1700 John Gignilliat was born in South Carolina after his father’s death.
1727 He married Mary Magdalen duPre (1711-1776), daughter of Cornelius duPre and Jean Brabant.
1730-1746 The couple had six children: Mary (1730-1756), Susanna (1733- ), Martha (1735-1753), Catherine (1738-1757), and James (1746-1794).
1749 March 7. Gignilliat’s will was made and proved after his death on 18 May 1750. His wife was to have the choice between the plantation of Biggin Swamp called Whaplaw (534 acres) or the plantation of Walraosau Swamp (500 acres).
1750 March 25. John Gignilliat died at age 50.
John Gignilliat was not named in the 1699 will of Jean Francois Gignilliat and it is believed that he and his twin brother James were born c. 1700, after their father’s death. They were both named in the 1708 Pele annuity as Gignilliat’s children. About 1727 John Gignilliat married Mary Magdalen DuPre (born 15 November 1711), daughter of Cornelius DuPre and Jeanne Brabant. He witnessed a deed of his brother Henry Gignilliat in 1720 and received a plat of land in Berkeley County in 1736. John Gignilliat, gentleman of Berkeley County, wrote his will 7 March 1749 and died a year later on 25 March 1750. It stated that all his children were under 21 years of age and named them as follows: Mary, Susanna, Martha (later married Samuel Porcher), Catherine, Jane Elizabeth (later married Daniel Heyward), James (later married Charlotte Pepper), and Anne (later married Thomas Heyward). His will was proved 18 May 1750 and his inventory was filed in July. Mary Magdalen Gignilliat, “planter and widow,” purchased four slaves in 1753. [Bates, pp. 151-152]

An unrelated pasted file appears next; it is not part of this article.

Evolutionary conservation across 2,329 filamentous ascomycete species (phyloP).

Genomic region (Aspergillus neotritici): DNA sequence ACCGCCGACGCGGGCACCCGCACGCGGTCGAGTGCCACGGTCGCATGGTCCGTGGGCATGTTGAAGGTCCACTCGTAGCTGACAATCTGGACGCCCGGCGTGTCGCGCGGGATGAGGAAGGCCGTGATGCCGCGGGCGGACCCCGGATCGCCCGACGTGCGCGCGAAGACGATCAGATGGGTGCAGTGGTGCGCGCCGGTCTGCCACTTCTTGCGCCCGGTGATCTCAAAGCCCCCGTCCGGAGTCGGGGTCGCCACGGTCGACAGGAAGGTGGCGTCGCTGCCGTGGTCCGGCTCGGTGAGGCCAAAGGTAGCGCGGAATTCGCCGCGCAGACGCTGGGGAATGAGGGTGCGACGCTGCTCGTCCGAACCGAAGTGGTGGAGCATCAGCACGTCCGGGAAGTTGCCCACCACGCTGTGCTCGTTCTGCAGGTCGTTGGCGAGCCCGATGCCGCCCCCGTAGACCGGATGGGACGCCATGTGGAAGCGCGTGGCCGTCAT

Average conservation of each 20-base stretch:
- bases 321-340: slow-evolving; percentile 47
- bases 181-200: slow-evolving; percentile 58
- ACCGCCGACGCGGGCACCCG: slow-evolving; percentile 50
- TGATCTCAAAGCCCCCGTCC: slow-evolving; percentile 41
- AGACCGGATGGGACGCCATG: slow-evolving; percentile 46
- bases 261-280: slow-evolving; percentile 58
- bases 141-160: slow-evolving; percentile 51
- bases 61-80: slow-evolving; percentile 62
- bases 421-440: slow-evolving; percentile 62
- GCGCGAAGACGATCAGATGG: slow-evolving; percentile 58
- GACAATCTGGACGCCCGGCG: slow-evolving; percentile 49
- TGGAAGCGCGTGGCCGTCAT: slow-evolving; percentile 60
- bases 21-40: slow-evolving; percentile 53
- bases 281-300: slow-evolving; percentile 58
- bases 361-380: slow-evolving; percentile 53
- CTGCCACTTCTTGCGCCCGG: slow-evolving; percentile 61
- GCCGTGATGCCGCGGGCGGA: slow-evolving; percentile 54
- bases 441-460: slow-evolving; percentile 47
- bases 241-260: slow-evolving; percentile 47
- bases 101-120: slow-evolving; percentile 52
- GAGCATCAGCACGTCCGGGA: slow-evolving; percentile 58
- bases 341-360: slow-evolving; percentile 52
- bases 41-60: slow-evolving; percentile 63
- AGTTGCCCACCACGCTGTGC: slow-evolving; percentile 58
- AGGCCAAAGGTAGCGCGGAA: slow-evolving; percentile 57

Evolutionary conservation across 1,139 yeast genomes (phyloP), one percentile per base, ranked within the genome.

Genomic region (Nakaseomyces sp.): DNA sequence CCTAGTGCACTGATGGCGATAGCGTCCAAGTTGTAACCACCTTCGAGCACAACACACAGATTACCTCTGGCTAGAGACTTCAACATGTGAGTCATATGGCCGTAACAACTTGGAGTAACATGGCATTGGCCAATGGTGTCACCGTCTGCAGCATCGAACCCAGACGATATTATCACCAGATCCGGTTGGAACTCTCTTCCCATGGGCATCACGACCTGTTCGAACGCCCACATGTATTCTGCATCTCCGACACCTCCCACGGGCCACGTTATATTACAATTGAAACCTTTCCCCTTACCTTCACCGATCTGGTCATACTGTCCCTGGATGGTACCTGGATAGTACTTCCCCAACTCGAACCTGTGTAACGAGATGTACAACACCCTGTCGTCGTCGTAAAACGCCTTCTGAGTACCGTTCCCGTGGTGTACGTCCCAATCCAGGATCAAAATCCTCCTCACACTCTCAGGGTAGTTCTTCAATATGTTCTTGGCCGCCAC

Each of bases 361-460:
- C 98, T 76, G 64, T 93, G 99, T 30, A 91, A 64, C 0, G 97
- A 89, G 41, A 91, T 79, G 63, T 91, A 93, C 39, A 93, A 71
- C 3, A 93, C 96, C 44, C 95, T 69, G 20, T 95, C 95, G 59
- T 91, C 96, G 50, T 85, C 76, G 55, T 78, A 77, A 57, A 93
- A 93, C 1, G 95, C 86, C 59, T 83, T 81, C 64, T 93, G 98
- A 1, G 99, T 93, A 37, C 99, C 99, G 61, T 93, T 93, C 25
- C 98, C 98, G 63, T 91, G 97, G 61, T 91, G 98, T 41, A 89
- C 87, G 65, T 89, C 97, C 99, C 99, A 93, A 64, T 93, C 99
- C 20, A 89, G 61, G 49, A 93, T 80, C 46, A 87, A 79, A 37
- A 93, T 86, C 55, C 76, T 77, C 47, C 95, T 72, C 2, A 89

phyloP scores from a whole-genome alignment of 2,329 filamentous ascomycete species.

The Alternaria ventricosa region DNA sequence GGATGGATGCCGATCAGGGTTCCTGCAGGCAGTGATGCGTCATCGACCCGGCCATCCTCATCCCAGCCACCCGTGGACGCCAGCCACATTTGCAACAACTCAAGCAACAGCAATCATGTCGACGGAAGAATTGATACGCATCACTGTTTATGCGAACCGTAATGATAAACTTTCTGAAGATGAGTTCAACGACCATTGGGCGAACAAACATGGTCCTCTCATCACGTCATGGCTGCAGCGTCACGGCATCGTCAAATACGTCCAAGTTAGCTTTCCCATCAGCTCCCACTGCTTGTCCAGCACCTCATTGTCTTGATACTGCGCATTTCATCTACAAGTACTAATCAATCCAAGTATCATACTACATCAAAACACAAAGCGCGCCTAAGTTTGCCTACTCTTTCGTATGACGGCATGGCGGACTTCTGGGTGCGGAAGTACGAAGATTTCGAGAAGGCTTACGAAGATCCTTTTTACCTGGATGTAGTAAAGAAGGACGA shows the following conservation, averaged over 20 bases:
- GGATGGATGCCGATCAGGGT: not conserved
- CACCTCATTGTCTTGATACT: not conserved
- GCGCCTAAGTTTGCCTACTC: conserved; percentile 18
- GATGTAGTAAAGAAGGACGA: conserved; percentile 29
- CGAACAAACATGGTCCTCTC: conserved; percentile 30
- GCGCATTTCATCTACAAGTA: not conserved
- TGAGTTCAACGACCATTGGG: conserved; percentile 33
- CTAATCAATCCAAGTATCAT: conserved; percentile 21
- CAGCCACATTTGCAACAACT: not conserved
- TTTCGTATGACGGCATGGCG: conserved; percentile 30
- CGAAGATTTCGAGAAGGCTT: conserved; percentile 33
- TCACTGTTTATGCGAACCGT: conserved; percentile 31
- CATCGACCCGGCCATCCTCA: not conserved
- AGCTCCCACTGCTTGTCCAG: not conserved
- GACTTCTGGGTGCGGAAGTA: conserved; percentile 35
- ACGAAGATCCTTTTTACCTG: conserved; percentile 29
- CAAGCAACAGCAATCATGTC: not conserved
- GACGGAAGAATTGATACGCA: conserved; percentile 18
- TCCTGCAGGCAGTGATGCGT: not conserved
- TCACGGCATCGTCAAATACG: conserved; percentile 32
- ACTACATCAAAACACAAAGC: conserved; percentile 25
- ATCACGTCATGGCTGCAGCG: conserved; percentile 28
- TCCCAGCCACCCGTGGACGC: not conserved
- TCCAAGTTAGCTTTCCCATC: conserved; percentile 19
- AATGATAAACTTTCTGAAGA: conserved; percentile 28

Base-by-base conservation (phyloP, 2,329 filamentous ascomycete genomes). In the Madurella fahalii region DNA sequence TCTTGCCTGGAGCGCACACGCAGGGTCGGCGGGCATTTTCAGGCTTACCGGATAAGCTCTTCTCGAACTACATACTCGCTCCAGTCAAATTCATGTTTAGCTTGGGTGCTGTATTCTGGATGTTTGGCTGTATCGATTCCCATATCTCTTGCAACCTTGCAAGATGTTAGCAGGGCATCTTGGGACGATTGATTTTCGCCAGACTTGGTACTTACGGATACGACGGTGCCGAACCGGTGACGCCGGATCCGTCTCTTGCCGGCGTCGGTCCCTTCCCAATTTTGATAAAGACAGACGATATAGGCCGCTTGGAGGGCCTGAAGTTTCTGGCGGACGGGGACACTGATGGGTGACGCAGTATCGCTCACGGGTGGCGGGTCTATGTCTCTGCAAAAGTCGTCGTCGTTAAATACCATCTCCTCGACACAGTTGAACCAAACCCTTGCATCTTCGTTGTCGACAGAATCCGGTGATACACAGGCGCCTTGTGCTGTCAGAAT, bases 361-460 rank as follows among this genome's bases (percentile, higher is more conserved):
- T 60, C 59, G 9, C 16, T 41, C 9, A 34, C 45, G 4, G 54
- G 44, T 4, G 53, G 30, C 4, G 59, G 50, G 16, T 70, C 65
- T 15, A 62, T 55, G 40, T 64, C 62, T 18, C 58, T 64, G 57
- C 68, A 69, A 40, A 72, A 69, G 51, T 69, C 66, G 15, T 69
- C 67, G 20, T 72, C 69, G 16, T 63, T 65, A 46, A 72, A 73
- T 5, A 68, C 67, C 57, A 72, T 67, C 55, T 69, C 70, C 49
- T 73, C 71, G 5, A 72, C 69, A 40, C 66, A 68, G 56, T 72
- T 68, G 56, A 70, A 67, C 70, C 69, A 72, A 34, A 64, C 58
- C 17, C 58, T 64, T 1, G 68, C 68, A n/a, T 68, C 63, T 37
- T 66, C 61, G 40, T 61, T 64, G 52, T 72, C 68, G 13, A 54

Bates, Susan Baldwin and Harriott Cheves Leland. French Santee: A Huguenot Settlement in Colonial South Carolina. Baltimore, MD: Otter Bay Books, 2015: pp. 151-152.
Kenan, Robert Gignilliat. History of the Gignilliat Family of Switzerland and South Carolina. Easley, SC: Southern Historical Press, 1977: pp. 3, 16-18 (his will).